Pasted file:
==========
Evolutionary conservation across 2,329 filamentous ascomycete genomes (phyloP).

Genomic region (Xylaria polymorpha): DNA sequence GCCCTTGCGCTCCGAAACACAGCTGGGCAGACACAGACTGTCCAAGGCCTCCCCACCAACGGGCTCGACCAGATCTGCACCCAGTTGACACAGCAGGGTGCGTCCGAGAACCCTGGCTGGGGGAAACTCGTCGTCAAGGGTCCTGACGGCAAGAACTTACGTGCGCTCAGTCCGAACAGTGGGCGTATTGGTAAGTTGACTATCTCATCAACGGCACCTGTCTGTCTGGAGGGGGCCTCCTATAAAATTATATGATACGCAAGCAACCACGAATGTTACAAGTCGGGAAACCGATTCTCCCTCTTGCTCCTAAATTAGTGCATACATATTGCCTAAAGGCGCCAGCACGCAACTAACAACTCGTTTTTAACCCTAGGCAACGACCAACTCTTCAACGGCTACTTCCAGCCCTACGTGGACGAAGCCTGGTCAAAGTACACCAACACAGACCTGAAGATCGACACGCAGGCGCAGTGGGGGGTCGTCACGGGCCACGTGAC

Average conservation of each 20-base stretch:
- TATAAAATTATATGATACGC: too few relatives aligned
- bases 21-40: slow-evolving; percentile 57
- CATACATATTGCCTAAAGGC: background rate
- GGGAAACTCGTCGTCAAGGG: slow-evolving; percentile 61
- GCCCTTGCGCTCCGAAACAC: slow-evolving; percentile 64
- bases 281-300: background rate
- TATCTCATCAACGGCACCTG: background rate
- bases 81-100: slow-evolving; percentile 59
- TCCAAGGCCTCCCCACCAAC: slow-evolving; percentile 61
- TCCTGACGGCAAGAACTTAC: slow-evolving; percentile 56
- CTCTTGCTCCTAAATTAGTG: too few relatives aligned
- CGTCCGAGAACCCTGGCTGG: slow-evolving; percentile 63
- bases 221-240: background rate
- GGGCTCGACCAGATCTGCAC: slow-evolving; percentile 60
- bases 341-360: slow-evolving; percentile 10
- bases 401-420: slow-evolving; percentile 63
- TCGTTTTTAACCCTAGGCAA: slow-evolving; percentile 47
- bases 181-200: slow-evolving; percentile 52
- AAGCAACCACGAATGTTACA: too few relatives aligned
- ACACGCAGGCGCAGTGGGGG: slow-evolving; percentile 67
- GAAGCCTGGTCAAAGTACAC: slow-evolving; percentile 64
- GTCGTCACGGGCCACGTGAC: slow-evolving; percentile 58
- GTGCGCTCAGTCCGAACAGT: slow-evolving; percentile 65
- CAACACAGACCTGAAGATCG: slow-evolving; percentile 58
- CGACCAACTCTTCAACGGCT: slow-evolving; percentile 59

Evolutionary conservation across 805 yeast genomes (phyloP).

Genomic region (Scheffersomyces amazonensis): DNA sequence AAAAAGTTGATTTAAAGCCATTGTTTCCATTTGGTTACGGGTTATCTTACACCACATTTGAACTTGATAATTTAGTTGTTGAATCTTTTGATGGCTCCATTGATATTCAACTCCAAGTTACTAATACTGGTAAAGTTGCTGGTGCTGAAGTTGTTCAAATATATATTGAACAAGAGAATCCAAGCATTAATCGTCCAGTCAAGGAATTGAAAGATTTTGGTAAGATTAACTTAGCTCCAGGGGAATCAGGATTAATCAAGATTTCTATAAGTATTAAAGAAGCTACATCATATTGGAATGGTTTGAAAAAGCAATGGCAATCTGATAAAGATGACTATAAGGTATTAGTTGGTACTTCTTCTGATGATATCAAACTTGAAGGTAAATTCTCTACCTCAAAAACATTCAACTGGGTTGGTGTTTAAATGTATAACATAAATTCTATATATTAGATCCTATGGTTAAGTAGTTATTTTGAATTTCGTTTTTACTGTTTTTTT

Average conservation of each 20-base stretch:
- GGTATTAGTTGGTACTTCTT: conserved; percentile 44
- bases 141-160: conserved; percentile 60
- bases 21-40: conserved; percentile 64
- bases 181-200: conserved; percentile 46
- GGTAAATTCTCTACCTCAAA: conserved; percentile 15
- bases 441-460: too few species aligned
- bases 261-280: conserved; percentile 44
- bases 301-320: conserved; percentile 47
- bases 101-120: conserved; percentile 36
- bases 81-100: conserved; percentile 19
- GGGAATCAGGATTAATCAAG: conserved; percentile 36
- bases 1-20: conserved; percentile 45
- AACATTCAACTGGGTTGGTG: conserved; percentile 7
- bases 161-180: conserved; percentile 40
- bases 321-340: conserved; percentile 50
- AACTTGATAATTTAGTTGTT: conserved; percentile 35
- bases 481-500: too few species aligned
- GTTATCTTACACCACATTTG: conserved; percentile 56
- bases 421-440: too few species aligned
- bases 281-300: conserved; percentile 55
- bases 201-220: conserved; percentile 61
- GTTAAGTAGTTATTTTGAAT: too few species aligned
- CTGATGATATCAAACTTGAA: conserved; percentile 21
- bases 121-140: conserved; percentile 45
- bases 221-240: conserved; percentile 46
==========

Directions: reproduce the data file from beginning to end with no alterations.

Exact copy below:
Evolutionary conservation across 2,329 filamentous ascomycete genomes (phyloP).

Genomic region (Xylaria polymorpha): DNA sequence GCCCTTGCGCTCCGAAACACAGCTGGGCAGACACAGACTGTCCAAGGCCTCCCCACCAACGGGCTCGACCAGATCTGCACCCAGTTGACACAGCAGGGTGCGTCCGAGAACCCTGGCTGGGGGAAACTCGTCGTCAAGGGTCCTGACGGCAAGAACTTACGTGCGCTCAGTCCGAACAGTGGGCGTATTGGTAAGTTGACTATCTCATCAACGGCACCTGTCTGTCTGGAGGGGGCCTCCTATAAAATTATATGATACGCAAGCAACCACGAATGTTACAAGTCGGGAAACCGATTCTCCCTCTTGCTCCTAAATTAGTGCATACATATTGCCTAAAGGCGCCAGCACGCAACTAACAACTCGTTTTTAACCCTAGGCAACGACCAACTCTTCAACGGCTACTTCCAGCCCTACGTGGACGAAGCCTGGTCAAAGTACACCAACACAGACCTGAAGATCGACACGCAGGCGCAGTGGGGGGTCGTCACGGGCCACGTGAC

Average conservation of each 20-base stretch:
- TATAAAATTATATGATACGC: too few relatives aligned
- bases 21-40: slow-evolving; percentile 57
- CATACATATTGCCTAAAGGC: background rate
- GGGAAACTCGTCGTCAAGGG: slow-evolving; percentile 61
- GCCCTTGCGCTCCGAAACAC: slow-evolving; percentile 64
- bases 281-300: background rate
- TATCTCATCAACGGCACCTG: background rate
- bases 81-100: slow-evolving; percentile 59
- TCCAAGGCCTCCCCACCAAC: slow-evolving; percentile 61
- TCCTGACGGCAAGAACTTAC: slow-evolving; percentile 56
- CTCTTGCTCCTAAATTAGTG: too few relatives aligned
- CGTCCGAGAACCCTGGCTGG: slow-evolving; percentile 63
- bases 221-240: background rate
- GGGCTCGACCAGATCTGCAC: slow-evolving; percentile 60
- bases 341-360: slow-evolving; percentile 10
- bases 401-420: slow-evolving; percentile 63
- TCGTTTTTAACCCTAGGCAA: slow-evolving; percentile 47
- bases 181-200: slow-evolving; percentile 52
- AAGCAACCACGAATGTTACA: too few relatives aligned
- ACACGCAGGCGCAGTGGGGG: slow-evolving; percentile 67
- GAAGCCTGGTCAAAGTACAC: slow-evolving; percentile 64
- GTCGTCACGGGCCACGTGAC: slow-evolving; percentile 58
- GTGCGCTCAGTCCGAACAGT: slow-evolving; percentile 65
- CAACACAGACCTGAAGATCG: slow-evolving; percentile 58
- CGACCAACTCTTCAACGGCT: slow-evolving; percentile 59

Evolutionary conservation across 805 yeast genomes (phyloP).

Genomic region (Scheffersomyces amazonensis): DNA sequence AAAAAGTTGATTTAAAGCCATTGTTTCCATTTGGTTACGGGTTATCTTACACCACATTTGAACTTGATAATTTAGTTGTTGAATCTTTTGATGGCTCCATTGATATTCAACTCCAAGTTACTAATACTGGTAAAGTTGCTGGTGCTGAAGTTGTTCAAATATATATTGAACAAGAGAATCCAAGCATTAATCGTCCAGTCAAGGAATTGAAAGATTTTGGTAAGATTAACTTAGCTCCAGGGGAATCAGGATTAATCAAGATTTCTATAAGTATTAAAGAAGCTACATCATATTGGAATGGTTTGAAAAAGCAATGGCAATCTGATAAAGATGACTATAAGGTATTAGTTGGTACTTCTTCTGATGATATCAAACTTGAAGGTAAATTCTCTACCTCAAAAACATTCAACTGGGTTGGTGTTTAAATGTATAACATAAATTCTATATATTAGATCCTATGGTTAAGTAGTTATTTTGAATTTCGTTTTTACTGTTTTTTT

Average conservation of each 20-base stretch:
- GGTATTAGTTGGTACTTCTT: conserved; percentile 44
- bases 141-160: conserved; percentile 60
- bases 21-40: conserved; percentile 64
- bases 181-200: conserved; percentile 46
- GGTAAATTCTCTACCTCAAA: conserved; percentile 15
- bases 441-460: too few species aligned
- bases 261-280: conserved; percentile 44
- bases 301-320: conserved; percentile 47
- bases 101-120: conserved; percentile 36
- bases 81-100: conserved; percentile 19
- GGGAATCAGGATTAATCAAG: conserved; percentile 36
- bases 1-20: conserved; percentile 45
- AACATTCAACTGGGTTGGTG: conserved; percentile 7
- bases 161-180: conserved; percentile 40
- bases 321-340: conserved; percentile 50
- AACTTGATAATTTAGTTGTT: conserved; percentile 35
- bases 481-500: too few species aligned
- GTTATCTTACACCACATTTG: conserved; percentile 56
- bases 421-440: too few species aligned
- bases 281-300: conserved; percentile 55
- bases 201-220: conserved; percentile 61
- GTTAAGTAGTTATTTTGAAT: too few species aligned
- CTGATGATATCAAACTTGAA: conserved; percentile 21
- bases 121-140: conserved; percentile 45
- bases 221-240: conserved; percentile 46